Where are dividends presented on balance sheet?
June 21, 2010
Dividends represent the amount of money or other assets, normally a portion of the profits, a company distributes to its shareholders.
When a company earns a profit, that money can be used in two ways:
- it can either be reinvested in the business (called retained earnings), or
- it can be paid to the shareholders as dividends.
Each organization's board of directors determines the actual dividend amount that a company will pay out. High-growth companies do not usually offer dividends to its shareholders because all of their profits are reinvested to help sustain high growth. At the same time, more mature companies can pay dividends as their rapid growth has slowed down.
To understand how the dividends are calculated, let us look at the example below:
Example. Assume that a company has 2 million shares outstanding, and it decides to distribute 6 million dollars to its shareholders as dividends. Hence, the dividend to be paid is $3 per share (6 million dollars divided by 2 million shares).
Dividends may have the following forms of payment:
Cash dividends (most common) are paid out in the form of cash.
Stock dividends are paid out in the form of additional stock shares of the issuing company, or other companies (such as its subsidiary). They are usually paid in proportion to shares owned by shareholders (e.g. if a shareholder owns 100 shares, then a 3% dividend will increase his or her stock ownership by 3 shares).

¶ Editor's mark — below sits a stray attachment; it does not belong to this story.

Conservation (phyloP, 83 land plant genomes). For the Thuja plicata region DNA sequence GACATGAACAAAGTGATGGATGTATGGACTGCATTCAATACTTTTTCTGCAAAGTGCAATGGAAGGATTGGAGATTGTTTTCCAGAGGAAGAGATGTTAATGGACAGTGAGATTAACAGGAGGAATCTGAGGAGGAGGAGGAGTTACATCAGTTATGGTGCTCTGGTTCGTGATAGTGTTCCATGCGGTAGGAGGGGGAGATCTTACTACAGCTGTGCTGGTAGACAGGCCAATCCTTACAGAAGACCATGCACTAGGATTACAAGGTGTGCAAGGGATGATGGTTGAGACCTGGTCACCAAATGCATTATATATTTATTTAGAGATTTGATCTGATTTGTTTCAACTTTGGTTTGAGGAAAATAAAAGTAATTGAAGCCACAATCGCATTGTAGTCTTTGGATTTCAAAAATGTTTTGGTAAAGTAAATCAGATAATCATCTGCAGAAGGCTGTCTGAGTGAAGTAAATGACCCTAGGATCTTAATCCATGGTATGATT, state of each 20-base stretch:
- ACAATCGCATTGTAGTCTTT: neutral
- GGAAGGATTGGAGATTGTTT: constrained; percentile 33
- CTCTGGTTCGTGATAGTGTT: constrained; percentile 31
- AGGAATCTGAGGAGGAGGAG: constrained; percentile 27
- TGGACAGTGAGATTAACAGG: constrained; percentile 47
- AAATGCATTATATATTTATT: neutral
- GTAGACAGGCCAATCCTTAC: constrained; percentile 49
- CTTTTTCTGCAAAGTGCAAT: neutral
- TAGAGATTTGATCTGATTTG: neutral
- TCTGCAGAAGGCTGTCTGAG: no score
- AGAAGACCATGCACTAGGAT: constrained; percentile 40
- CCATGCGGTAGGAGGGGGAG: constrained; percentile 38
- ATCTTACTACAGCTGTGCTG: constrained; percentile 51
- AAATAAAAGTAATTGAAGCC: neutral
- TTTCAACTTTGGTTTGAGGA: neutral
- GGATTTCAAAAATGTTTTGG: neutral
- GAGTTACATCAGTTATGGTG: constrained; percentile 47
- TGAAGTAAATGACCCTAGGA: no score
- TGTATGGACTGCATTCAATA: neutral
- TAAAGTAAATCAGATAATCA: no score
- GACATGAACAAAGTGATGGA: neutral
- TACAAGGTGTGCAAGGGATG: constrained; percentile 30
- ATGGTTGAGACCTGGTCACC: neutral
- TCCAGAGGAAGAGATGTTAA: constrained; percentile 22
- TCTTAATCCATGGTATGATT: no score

Property dividends are paid out in the form of assets from the issuing company or another company, such as a subsidiary company.
Also, two types of dividends exist:
- Common share dividend (dividends without obligation to be paid).
- Preferred share dividends (fixed dividends that must be paid prior to any common dividends being paid).
Preferred shareholders have a "preference" and rank higher than common shareholders in a corporate liquidation.
Also three dates are applicable when accounting for dividends:
Date of declaration is the date when a board of directors formally authorizes the payment of the cash dividends or issuance of shares of stock.
Date of record is the date when it is established who will receive the dividends.
Date of payment or distribution is the date when the dividends are paid to the stockholders.
When a board of directors decides that earnings should be retained, they have to account for them on the balance sheet under shareholders' equity. Effectively, the funds accumulated from net earnings just remain in retained earnings until the time the board decides to pay out dividends.
At the same time if a company decides to pay dividends, the payment is not considered an expense: it is the division of after tax profits among shareholders.
The following should be considered in understanding the impact of dividends on the financial statements of a company:
- Cash or property dividends decrease assets and shareholders' equity of the company.
- Stock dividends only change components of shareholders' equity and do not impact total shareholders' equity balance.
- Dividends do not impact net income / loss of the company on the income statement.
- The cash flow associated with a cash dividend is recorded in the financing activities on the statement of cash flows.
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